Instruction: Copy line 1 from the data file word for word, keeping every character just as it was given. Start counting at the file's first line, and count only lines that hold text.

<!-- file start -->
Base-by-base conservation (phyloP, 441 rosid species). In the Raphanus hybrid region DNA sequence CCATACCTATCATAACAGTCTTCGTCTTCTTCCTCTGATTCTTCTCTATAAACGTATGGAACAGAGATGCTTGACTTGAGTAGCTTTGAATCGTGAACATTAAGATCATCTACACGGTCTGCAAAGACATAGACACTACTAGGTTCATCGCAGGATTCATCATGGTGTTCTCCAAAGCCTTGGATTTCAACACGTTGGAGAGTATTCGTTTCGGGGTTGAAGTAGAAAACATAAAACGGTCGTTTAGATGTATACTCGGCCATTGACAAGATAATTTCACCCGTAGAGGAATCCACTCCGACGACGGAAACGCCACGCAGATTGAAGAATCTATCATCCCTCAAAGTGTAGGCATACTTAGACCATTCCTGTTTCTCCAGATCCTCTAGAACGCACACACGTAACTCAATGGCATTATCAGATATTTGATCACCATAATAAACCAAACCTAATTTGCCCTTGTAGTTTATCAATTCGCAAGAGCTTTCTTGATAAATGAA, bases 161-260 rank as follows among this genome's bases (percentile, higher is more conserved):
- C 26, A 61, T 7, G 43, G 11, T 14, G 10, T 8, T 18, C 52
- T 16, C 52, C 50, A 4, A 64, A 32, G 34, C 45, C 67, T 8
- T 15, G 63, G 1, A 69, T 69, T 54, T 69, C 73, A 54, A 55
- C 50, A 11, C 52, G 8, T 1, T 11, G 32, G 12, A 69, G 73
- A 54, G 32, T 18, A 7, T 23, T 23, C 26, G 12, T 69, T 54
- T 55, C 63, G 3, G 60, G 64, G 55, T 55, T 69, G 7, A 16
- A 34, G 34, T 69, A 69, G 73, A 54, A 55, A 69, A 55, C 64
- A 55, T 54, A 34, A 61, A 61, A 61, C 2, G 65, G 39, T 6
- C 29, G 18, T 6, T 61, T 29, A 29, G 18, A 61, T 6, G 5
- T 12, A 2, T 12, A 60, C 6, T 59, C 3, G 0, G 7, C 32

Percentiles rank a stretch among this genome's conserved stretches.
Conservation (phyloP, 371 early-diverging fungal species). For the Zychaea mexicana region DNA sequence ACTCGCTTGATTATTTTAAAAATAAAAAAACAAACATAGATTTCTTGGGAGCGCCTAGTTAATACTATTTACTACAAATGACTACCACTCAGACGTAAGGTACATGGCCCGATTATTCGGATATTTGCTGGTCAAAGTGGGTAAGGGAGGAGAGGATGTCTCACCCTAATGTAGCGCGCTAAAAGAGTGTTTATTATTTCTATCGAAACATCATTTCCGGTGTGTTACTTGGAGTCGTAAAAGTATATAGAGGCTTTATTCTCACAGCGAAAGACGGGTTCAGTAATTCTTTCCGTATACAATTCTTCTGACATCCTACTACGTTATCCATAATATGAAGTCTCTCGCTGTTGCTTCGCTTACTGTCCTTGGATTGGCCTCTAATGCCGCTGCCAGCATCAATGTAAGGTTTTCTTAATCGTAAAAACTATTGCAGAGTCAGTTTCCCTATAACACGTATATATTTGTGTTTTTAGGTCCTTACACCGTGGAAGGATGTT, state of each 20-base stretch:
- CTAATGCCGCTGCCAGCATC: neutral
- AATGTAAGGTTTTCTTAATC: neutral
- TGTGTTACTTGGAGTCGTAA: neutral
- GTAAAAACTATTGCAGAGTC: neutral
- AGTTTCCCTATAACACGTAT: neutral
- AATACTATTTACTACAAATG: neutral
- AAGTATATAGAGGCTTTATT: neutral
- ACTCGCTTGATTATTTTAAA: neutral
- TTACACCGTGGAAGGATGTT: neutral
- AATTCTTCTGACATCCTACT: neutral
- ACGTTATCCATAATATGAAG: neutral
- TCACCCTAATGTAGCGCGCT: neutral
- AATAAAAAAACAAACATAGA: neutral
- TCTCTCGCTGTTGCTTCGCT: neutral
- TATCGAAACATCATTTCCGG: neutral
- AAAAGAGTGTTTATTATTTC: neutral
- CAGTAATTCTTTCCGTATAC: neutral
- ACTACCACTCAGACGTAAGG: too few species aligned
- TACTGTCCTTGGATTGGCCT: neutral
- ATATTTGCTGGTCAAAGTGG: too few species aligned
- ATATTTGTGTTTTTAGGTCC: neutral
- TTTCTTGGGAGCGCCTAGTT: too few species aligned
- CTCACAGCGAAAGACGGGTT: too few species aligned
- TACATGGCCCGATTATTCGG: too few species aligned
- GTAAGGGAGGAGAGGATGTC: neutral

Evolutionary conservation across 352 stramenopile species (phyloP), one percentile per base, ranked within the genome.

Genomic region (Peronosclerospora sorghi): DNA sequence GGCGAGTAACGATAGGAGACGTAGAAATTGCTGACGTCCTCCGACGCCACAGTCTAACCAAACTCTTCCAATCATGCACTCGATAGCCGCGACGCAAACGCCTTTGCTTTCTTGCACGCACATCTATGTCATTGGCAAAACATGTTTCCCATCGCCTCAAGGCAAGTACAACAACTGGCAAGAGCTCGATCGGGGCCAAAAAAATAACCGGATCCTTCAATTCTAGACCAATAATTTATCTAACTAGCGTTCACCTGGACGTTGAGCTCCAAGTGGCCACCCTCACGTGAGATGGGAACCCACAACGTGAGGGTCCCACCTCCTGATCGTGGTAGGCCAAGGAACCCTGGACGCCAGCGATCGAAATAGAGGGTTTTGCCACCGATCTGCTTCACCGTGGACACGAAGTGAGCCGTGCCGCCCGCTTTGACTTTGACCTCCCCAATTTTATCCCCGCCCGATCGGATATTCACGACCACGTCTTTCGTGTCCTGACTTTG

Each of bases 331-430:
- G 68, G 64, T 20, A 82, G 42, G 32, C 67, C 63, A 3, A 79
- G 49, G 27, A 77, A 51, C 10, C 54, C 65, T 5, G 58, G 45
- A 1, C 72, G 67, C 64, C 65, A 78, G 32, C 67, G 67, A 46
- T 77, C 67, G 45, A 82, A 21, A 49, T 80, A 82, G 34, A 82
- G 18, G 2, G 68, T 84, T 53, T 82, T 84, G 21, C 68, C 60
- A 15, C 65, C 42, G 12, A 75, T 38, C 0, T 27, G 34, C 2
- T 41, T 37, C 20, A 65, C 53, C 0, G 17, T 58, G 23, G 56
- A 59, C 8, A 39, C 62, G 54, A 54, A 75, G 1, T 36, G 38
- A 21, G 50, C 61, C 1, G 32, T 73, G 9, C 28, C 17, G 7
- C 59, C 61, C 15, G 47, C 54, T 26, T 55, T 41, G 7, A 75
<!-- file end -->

Base-by-base conservation (phyloP, 441 rosid species). In the Raphanus hybrid region DNA sequence CCATACCTATCATAACAGTCTTCGTCTTCTTCCTCTGATTCTTCTCTATAAACGTATGGAACAGAGATGCTTGACTTGAGTAGCTTTGAATCGTGAACATTAAGATCATCTACACGGTCTGCAAAGACATAGACACTACTAGGTTCATCGCAGGATTCATCATGGTGTTCTCCAAAGCCTTGGATTTCAACACGTTGGAGAGTATTCGTTTCGGGGTTGAAGTAGAAAACATAAAACGGTCGTTTAGATGTATACTCGGCCATTGACAAGATAATTTCACCCGTAGAGGAATCCACTCCGACGACGGAAACGCCACGCAGATTGAAGAATCTATCATCCCTCAAAGTGTAGGCATACTTAGACCATTCCTGTTTCTCCAGATCCTCTAGAACGCACACACGTAACTCAATGGCATTATCAGATATTTGATCACCATAATAAACCAAACCTAATTTGCCCTTGTAGTTTATCAATTCGCAAGAGCTTTCTTGATAAATGAA, bases 161-260 rank as follows among this genome's bases (percentile, higher is more conserved):